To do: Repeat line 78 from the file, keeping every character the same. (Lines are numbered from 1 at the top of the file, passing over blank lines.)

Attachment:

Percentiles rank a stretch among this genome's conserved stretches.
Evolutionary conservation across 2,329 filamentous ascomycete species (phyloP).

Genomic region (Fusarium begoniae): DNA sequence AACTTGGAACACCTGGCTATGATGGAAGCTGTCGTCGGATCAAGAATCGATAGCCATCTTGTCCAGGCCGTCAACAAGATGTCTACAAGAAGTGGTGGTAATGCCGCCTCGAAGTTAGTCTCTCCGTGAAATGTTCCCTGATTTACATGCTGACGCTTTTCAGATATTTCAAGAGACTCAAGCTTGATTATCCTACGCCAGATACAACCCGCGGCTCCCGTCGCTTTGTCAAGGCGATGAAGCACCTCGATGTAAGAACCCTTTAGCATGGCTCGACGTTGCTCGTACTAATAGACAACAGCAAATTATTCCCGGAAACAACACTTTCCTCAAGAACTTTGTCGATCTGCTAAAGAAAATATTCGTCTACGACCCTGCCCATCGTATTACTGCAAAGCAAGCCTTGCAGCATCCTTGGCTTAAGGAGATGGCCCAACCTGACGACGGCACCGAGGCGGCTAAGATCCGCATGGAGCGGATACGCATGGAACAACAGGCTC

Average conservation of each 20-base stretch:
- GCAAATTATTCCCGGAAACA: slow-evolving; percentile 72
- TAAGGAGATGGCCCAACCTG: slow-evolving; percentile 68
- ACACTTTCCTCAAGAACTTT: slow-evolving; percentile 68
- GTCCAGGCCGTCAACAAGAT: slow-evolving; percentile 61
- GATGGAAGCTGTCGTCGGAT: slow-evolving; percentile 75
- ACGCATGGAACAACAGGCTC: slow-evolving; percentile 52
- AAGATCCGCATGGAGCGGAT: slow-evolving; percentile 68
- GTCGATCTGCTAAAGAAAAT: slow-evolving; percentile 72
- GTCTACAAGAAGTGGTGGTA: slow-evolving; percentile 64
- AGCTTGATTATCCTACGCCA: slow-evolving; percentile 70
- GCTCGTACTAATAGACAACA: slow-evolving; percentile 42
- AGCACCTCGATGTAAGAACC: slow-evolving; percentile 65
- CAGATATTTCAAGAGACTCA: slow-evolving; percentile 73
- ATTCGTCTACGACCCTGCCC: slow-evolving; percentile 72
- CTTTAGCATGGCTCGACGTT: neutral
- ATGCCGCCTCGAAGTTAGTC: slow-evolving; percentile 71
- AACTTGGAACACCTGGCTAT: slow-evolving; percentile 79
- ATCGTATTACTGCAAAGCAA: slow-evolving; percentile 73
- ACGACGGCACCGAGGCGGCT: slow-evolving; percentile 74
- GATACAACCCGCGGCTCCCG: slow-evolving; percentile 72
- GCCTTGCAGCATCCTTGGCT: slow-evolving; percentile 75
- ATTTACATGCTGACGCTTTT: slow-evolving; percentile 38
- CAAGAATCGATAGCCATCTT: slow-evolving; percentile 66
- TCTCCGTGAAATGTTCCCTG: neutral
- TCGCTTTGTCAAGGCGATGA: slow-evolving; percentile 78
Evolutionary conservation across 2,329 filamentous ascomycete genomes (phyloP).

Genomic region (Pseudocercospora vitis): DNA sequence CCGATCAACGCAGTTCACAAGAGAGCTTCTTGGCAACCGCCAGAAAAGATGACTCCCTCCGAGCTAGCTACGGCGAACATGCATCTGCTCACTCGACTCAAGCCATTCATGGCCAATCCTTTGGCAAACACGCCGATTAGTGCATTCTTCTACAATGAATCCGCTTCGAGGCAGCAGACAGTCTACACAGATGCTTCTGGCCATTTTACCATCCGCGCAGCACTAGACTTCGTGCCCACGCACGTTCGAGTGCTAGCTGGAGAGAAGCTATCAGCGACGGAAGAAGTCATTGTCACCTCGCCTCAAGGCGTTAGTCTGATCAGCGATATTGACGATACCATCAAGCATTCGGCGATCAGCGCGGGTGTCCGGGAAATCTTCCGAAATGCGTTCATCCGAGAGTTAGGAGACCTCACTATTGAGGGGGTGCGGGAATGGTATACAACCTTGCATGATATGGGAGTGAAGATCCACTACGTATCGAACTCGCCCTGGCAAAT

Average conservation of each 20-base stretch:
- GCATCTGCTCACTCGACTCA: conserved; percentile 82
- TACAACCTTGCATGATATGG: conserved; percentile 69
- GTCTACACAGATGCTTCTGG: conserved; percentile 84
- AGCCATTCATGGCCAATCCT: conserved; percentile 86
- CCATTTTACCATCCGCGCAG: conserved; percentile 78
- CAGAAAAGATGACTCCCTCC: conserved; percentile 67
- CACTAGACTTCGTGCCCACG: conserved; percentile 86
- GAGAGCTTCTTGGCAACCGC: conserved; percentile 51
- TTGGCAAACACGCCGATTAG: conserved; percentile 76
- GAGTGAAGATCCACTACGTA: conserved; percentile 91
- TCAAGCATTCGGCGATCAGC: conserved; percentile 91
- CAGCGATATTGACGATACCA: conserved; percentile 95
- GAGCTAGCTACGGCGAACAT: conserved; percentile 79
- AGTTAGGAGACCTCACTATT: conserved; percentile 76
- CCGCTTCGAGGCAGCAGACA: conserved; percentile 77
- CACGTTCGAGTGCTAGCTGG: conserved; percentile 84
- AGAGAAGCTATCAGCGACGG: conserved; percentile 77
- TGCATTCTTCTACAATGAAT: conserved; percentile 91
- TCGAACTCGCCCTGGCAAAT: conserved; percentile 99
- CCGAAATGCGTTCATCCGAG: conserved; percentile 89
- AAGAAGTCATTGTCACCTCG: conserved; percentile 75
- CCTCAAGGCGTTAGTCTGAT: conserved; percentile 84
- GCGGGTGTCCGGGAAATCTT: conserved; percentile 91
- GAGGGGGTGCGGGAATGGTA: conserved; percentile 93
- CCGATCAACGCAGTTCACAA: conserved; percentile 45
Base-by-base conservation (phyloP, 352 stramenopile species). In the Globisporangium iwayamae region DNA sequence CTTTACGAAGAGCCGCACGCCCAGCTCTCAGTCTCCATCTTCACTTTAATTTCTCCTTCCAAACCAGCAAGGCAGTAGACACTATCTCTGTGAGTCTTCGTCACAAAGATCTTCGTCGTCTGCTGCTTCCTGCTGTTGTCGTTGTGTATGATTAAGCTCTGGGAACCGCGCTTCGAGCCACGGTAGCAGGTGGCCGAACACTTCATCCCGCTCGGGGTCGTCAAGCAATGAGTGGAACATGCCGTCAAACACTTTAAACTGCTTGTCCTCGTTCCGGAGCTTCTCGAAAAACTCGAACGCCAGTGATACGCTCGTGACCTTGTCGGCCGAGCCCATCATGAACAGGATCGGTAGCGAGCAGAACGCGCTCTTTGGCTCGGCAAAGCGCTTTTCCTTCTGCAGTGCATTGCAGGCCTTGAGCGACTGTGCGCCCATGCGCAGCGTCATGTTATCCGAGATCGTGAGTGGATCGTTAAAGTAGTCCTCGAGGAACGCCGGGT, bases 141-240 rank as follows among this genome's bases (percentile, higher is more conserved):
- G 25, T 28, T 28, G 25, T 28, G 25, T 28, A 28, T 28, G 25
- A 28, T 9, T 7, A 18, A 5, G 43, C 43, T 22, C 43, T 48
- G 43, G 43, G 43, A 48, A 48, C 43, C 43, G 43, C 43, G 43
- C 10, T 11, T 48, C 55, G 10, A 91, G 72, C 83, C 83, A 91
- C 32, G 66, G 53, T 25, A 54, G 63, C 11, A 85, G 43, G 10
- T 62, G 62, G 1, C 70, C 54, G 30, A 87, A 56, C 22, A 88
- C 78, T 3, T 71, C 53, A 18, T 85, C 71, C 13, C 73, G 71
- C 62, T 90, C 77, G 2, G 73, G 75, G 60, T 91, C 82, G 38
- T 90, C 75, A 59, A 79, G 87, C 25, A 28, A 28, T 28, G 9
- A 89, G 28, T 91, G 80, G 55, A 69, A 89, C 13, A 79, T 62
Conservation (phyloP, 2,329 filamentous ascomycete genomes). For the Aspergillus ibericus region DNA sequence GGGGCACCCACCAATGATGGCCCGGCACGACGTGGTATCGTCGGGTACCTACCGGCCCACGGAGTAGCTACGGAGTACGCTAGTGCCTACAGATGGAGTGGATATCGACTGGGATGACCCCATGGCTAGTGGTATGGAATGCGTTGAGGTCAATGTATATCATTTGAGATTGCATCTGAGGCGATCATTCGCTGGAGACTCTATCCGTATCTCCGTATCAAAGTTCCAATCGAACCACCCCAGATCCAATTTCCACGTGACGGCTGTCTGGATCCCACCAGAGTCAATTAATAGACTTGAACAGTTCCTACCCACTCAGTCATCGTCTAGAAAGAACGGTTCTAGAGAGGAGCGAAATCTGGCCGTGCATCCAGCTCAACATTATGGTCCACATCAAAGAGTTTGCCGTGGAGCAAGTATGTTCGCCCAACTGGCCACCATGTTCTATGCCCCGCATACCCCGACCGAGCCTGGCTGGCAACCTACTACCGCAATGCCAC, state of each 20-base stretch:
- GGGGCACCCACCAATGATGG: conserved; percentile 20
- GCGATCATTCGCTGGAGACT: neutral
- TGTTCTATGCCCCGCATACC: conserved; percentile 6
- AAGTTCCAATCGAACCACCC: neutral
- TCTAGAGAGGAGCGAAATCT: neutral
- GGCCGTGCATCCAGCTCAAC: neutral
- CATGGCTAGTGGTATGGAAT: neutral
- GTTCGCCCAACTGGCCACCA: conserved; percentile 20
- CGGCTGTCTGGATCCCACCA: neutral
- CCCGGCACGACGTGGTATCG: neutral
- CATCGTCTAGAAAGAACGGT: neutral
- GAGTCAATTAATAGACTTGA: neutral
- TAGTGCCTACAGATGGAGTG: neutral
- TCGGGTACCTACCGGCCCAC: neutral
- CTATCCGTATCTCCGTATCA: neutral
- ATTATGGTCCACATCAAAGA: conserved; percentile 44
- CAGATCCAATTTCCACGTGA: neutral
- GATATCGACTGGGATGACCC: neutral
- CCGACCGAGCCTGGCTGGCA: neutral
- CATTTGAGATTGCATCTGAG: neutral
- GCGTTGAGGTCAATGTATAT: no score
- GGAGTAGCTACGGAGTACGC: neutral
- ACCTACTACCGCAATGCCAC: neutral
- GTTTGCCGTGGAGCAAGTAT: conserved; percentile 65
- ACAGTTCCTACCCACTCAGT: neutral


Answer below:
- CGGCTGTCTGGATCCCACCA: neutral